As there was an hour or so before dark it was no surprise that since I was using maggot instead of corn I got amongst the perch. I ended up with several fish and they were pretty decent, with one of them featured in photo 1. The lake is very clear and I always think there is something magical about the look of a perch as it twists and turns in clear water. Which reminds me of another venue, but that’s for another day and another Angling Journal entry.
Once it became dark and the white-clawed crayfish, pipistrelles, daubenton’s, tawny owl and brown rats coming alive, the perch went off for their usual early night. Although I didn’t get any roach though during the hours of darkness I caught a tench and a couple of crucian carp, all of which can be seen in the photos at the head of the article. The tench put in an appearance first and initially I thought I had hooked a monster roach.
But from the fight I wasn’t surprised when, instead of a silver flash with red fins, I found myself looking at the golden green of a late autumn tench as it battled in vain to avoid the net. Then following that I had the two crucians. I love that species, not just because of their exclusivity in the sense that genuine ones are not widespread, but because they are truly magnificent fish. I love everything about them.
So, no roach but a mixed bag of perch, tench and crucian carp. And it was the latter two in particular that had me tweeting ‘Winter? What winter?’ I always tweet from the water’s edge by the way, so if you want to follow my exploits live then that’s where to go. Plus my twitter is linked to my facebook page, so between them I communicate what’s going on when I’m out and about, along with lots of other stuff as well.
I rounded the entry off by returning to the lake for a final session. It was quite late when I got there so just had enough time to set up and cast before headtorch time. It didn’t deter the perch though and the first fish of the evening was exactly that. There wasn’t a flurry of dusk feeding though and the only other one I caught was very nocturnal who must have fancied a snack when he should have been tucked up for the night.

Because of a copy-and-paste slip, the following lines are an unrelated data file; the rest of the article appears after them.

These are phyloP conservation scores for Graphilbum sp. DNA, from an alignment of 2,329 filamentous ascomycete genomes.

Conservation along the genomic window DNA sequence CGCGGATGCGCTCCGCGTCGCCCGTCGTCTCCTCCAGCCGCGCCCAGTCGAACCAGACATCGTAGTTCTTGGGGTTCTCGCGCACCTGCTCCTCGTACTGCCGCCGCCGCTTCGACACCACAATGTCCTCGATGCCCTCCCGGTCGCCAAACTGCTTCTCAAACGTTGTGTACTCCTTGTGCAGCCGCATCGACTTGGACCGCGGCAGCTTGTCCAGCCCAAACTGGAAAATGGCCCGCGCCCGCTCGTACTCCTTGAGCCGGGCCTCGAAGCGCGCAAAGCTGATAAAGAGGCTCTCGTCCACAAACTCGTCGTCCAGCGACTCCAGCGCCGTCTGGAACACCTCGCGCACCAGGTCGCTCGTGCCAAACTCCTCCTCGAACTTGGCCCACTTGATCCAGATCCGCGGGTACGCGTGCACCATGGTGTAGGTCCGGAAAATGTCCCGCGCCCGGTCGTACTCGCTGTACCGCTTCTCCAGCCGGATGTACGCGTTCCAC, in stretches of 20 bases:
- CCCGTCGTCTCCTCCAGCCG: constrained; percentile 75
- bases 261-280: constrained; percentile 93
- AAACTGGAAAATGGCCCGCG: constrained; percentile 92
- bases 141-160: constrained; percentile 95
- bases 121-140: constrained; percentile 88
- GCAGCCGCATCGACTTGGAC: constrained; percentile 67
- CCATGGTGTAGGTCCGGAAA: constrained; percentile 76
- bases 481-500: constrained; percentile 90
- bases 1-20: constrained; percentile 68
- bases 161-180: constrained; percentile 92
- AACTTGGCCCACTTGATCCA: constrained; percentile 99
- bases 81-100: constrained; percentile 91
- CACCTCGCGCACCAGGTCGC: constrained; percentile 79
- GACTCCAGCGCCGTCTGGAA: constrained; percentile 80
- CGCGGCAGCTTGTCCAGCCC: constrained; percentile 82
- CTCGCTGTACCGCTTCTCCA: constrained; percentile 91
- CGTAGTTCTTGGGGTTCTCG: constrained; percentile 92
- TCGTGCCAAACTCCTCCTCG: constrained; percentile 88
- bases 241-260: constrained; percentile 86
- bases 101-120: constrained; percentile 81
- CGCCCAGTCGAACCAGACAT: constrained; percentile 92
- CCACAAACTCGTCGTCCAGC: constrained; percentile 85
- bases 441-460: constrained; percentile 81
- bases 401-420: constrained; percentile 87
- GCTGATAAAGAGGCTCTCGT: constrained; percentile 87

I didn’t net any roach but a couple of tench obliged. They were cracking bites that not only moved the tip but also took the rod with them as well. Not into the water of course, just that the power of the take caused the whole rod from butt to tip to come alive. The first one was the bigger of the two (photo 5) although it actually came in very gently. Until it was in the net, then it went ballistic. On 2.5lb line I’m glad it didn’t wake up till then.
So, no roach but after a slow start I did end up with a mixed bag of fish. It’s always great to catch my favourite species the perch whatever the circumstances. And tench will always be welcome. But the highlight of the week was definitely the crucian carp. In fact if I didn’t declare a species and went fishing for whatever came along it would have been a brilliant catch at this time of the year.
And that’s how I see it anyway. The roach are elusive on this venue, I’ve already worked that out. Specimen angling is always going to be more of a marathon than a sprint and rather than be disappointed with no roach I’m over the moon with the crucians. As for winter, what winter? Well I remember last December a red campion was still in growth alongside the canal. A week later the weather seriously turned and didn’t recover properly till March. Take each day as it comes and enjoy it for what it is. (Published November 19 2011)